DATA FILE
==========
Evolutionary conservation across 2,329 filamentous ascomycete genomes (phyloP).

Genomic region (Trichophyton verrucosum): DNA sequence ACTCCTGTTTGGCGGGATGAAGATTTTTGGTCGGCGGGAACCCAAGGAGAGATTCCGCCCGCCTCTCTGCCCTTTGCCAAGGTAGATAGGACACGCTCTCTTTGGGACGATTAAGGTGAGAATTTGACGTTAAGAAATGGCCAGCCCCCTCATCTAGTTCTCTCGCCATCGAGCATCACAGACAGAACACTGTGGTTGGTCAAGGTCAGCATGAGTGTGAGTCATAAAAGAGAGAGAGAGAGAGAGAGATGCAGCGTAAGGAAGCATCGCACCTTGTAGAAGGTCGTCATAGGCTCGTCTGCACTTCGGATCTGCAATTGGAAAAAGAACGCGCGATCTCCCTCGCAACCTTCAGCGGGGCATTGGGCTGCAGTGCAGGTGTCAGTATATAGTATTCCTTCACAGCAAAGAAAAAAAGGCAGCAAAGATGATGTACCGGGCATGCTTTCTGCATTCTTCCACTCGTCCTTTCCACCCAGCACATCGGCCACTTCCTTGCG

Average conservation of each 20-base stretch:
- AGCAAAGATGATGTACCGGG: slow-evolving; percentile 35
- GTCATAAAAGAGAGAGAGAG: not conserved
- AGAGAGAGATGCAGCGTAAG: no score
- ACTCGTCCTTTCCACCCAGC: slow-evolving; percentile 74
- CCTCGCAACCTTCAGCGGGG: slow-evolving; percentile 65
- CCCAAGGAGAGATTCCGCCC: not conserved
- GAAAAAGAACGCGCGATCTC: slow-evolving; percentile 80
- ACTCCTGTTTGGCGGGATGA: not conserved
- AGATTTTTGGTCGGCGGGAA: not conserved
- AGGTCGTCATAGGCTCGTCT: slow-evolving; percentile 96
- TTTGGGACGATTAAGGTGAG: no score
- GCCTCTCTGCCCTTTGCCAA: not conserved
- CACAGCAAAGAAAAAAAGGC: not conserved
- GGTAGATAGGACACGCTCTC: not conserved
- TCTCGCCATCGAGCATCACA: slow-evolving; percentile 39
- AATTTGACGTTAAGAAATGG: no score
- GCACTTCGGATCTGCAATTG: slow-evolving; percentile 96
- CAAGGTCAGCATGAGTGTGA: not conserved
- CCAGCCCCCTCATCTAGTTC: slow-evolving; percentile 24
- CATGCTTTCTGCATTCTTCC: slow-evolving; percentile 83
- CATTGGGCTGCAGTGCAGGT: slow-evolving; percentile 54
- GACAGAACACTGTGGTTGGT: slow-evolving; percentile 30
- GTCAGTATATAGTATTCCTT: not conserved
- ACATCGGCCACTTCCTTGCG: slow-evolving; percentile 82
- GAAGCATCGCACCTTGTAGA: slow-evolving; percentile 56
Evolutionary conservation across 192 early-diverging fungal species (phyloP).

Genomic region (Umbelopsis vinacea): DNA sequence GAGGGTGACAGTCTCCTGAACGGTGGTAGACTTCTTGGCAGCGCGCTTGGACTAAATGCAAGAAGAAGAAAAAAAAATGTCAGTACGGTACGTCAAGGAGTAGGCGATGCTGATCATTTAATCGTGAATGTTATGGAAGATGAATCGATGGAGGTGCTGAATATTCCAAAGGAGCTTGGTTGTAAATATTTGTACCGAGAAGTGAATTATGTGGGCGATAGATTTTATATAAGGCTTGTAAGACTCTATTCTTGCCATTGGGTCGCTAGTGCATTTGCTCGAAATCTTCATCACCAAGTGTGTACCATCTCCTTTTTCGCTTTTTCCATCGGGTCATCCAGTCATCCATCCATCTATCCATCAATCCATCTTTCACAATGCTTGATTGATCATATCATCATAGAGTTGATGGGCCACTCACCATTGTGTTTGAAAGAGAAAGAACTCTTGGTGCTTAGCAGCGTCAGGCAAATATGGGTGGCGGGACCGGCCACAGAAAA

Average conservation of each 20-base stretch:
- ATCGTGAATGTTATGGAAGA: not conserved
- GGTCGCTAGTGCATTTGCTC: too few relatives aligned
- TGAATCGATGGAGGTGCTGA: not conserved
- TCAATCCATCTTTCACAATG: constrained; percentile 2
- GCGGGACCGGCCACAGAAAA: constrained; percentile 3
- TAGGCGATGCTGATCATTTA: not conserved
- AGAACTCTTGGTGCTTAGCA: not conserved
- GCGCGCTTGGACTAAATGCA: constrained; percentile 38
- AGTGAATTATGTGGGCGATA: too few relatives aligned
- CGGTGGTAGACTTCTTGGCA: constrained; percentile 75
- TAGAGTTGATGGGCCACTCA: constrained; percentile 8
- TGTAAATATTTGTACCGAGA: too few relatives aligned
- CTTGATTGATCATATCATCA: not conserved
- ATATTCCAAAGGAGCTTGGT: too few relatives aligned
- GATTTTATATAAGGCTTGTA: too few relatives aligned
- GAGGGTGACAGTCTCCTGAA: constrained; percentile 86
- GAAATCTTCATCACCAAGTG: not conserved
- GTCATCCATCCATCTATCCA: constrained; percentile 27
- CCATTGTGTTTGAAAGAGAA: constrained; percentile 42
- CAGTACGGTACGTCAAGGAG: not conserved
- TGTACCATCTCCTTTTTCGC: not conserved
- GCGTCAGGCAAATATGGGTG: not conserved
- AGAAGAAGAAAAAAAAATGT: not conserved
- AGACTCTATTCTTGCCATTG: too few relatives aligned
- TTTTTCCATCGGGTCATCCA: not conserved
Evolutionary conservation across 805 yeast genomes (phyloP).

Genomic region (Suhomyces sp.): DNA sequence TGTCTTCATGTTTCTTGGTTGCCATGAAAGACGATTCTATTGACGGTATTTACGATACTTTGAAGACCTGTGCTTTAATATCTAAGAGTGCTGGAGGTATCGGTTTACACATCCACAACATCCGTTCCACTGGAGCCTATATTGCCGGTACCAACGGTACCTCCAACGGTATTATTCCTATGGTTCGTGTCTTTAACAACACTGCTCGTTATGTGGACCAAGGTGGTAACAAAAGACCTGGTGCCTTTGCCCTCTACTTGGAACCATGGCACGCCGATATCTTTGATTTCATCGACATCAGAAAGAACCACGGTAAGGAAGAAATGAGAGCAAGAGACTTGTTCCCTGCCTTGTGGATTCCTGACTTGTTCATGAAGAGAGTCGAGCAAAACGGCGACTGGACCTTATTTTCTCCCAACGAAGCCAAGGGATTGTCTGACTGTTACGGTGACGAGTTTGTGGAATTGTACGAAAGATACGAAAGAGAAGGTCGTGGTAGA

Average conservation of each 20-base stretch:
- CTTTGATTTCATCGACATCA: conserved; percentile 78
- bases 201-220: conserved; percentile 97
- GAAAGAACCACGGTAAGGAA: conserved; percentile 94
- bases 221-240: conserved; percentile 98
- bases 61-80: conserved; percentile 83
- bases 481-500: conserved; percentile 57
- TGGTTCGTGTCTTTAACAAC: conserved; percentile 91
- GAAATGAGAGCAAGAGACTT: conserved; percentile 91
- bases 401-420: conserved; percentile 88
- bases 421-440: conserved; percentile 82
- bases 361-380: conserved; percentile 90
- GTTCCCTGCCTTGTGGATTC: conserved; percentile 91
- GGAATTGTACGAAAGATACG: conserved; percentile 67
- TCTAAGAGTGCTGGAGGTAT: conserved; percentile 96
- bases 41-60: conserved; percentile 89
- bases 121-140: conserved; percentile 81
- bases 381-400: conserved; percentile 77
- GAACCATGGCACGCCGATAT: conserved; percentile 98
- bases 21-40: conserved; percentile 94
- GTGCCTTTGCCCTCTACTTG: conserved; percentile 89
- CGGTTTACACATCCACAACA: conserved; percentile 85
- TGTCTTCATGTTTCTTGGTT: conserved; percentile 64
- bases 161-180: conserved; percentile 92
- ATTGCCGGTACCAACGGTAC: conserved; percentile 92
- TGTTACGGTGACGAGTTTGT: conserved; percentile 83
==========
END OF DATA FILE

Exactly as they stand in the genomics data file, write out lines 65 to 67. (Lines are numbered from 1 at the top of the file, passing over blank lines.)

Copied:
- bases 481-500: conserved; percentile 57
- TGGTTCGTGTCTTTAACAAC: conserved; percentile 91
- GAAATGAGAGCAAGAGACTT: conserved; percentile 91